Master, and did himself compose many divine
Hymns and Anthems which he set and sung to his
Lute or Viol. And though he was a lover of retired-
ness, yet his love of Musick was such that he went
usually twice every week on certain appointed
days to the Cathedral Church in Salisbury; and
at his return would say that his time spent in
Prayer and Cathedral Musick elevated his Soul
and was his Heaven upon Earth. But before his
return thence to Bemerton, he would usually sing
and play his part at an appointed Musick-meet-
Such were the occupations accessible in his
small parish. For one who had always lived at the
centre of men and things, the change experienced
could not fail to be great. It had its welcome and
unwelcome sides, corresponding to the diversities
in Herbert's own nature. With one side of himself
— the Elizabethan and Renaissance side — he
loved gayety, pleasure, great place, intellectual
companionship, the stir and glitter of the world.
With the other side, which connected him with
the early half of the seventeenth century, he loved
— profoundly and tenderly loved — an abstract
and exclusive God, the guardian of unity, order,
obedience, silence, one hostile to every species of
earthly attachment. We have seen how on entering
the priesthood he anticipated that in this divine
love there could be no satiety. He did not find it so.
The conflicts of the Crisis were renewed. Human
interests, personal desires, had never died in Her-
bert. They never did die. That is what makes him
so attractive a figure. He is ever a strugghng soul,
eager for God and unity, but only less eager to
make the wealthy world his own. He is no calm
saint. Nobody can read the stormy poems of this
Group and find the epithet appropriate which has
174 PREFACE TO
been connected with his name by loose admirers
in his and our age. Herbert is not holy. There was
always a noise of thoughts within his heart. How-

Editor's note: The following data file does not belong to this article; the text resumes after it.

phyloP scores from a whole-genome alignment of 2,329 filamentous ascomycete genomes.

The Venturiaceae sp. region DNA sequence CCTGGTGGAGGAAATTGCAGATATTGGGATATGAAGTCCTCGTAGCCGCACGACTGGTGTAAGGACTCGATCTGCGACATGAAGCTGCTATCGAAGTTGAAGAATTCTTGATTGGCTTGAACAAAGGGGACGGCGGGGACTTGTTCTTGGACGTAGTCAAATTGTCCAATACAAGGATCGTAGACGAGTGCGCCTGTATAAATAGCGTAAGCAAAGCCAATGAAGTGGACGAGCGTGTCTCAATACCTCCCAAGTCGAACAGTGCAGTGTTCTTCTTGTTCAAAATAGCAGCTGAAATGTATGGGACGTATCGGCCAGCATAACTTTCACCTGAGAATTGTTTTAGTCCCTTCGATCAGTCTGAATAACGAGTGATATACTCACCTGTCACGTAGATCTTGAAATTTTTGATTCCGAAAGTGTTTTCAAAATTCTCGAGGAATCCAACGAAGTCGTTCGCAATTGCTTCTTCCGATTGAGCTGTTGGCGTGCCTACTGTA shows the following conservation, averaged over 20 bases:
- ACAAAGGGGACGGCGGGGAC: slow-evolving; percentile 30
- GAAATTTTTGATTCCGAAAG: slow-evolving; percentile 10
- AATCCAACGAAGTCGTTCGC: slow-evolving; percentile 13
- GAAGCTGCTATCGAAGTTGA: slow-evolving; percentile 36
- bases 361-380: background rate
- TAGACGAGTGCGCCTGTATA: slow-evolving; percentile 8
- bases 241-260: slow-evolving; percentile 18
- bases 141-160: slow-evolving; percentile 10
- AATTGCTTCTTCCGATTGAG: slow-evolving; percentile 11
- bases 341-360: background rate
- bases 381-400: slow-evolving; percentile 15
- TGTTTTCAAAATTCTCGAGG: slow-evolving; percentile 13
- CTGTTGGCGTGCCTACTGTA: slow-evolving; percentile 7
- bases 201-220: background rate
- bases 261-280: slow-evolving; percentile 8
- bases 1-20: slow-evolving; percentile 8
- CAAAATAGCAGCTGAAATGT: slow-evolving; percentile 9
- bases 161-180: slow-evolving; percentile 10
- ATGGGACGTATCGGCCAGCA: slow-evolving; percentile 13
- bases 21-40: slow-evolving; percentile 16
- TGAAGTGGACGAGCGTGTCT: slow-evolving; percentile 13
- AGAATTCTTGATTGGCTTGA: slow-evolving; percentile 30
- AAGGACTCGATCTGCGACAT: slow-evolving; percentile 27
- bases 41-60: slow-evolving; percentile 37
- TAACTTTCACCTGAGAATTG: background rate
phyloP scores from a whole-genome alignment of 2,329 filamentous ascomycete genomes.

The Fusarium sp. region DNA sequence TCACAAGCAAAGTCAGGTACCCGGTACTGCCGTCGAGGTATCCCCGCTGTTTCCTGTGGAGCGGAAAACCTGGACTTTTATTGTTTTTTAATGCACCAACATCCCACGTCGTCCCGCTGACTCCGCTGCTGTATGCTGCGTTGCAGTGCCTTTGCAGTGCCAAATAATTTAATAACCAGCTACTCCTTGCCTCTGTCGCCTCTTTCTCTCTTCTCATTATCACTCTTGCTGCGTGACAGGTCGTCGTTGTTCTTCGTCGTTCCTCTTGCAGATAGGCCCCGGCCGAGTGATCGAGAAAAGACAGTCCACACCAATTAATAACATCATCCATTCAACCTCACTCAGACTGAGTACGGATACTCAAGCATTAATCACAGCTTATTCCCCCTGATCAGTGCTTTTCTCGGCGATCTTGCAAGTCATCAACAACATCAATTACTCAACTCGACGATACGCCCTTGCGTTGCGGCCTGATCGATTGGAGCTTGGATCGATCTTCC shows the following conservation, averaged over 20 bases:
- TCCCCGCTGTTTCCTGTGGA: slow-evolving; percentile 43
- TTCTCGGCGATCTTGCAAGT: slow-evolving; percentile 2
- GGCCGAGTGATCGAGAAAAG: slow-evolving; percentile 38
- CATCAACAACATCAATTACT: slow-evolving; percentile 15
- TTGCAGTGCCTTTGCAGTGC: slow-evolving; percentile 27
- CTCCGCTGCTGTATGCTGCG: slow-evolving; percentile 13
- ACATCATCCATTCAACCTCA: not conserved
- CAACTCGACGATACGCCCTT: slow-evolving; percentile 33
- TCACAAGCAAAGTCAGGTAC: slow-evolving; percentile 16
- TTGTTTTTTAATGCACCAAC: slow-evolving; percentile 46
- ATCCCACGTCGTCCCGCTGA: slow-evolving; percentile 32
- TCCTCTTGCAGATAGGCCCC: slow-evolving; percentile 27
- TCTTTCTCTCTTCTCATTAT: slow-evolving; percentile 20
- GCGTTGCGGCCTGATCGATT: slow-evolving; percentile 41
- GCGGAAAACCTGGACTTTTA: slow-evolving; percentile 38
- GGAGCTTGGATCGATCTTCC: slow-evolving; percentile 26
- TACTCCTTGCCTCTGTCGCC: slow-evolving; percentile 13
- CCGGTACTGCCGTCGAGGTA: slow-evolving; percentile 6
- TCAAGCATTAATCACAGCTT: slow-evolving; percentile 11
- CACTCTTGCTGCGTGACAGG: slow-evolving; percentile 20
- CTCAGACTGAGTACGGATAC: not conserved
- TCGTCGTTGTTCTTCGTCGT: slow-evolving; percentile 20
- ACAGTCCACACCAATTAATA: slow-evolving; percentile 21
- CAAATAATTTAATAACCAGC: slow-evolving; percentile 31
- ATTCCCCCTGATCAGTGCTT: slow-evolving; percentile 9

ever closely joy was locked up, some bad man would
let it out again. He was continually asking of God
whether it were not better to bestow some place and
power on him; and years spent in cold dispute of
what is fit and not were apt to appear as only lost.
Many will feel that this failure of inward unity
was due to the separatist notions under which
Herbert for the most part thought of God, con-
ceiving Him not as immanent in human affairs, but
as detached and hostile. No doubt this is true; but
it does not make the conflict in Herbert's soul less
real or instructive. Some readers, remembering
the Uterary habits of Herbert's age and the sonnets
of its love-poets, may suspect that the extent of the
Conflict is exaggerated in the interests of dramatic
art. But even so he paints a conflict judged ap-
propriate to the situation. However we approach
these most human of Herbert's songs, we shall
find that in them justice is done to sides of life
from which the saint instinctively turns. Man is
a Medley; and Herbert, never the simple and
"holy" person of popular tradition, depicts that
medley with sympathetic vividness.
The Group begins with one of the greatest of
his autobiographic poems ; and ends with another,
more allegoric, but even more detailed and con-
fessional in character. In Love Unknown Her-
bert treats imaginatively the three periods of his
manhood. Though he knew himself destined for
the priesthood, his heart was first centred on
Academic and royal honors. A dish of such fruit
he gained, intending eventually to offer it to the
Lord. (This dignity hath no such earthiness in it
but it may very well he joined with heaven : Herbert
to Sir J. Danvers, 1619.) But his heart needed to
be detached from these things and cleansed. Then
came the deaths of his friends and mother (a sac-
rifice out of his fold, 1. 30), the resignation of his
Oratorship, and his severe illness. These afflictions
fell upon him when cold toward God, — hard of
heart as regards his own appointed work. Becom-
ing supple through affliction and through a taste
of God's forgiving love, he turned to that priest-
hood and home where he had always expected
rest. But even in Bemerton he finds dull conditions
and goading thoughts. According to this interpre-
tation, the present poem would resurvey at a later
date the career already sketched in Affliction,
IV, 135, which is here referred to in 1. 28. A more
detailed but similar account is given in The Pil-
grimage. In The Familie, The Discharge,
The Size, and The Method he considers rea-
sons for contentment; in Hope he perceives how
inadequate these are; in Submission we hear of
the painful contrast between the empty life at
Bemerton and that to which he had aspired, a con-
trast resulting in the Dulnesse of the next poem
and the rebellious mood of The Collar. The
sense that in the service of God there is little re-
warding joy suggests in the next three poems that
God has withdrawn his favor, and gives rise to
tender lament. Conscience insists on obedience.
But in one of the most pathetic poems of the series,
The Crosse, we learn how partly through illness,
and partly through a restless heart, the priesthood
is proving a disappointment.
178 LOVE UNKNOWN
"This poem is a striking example and illustration
that the characteristic fault of our elder poets is
the reverse of that which distinguishes too many of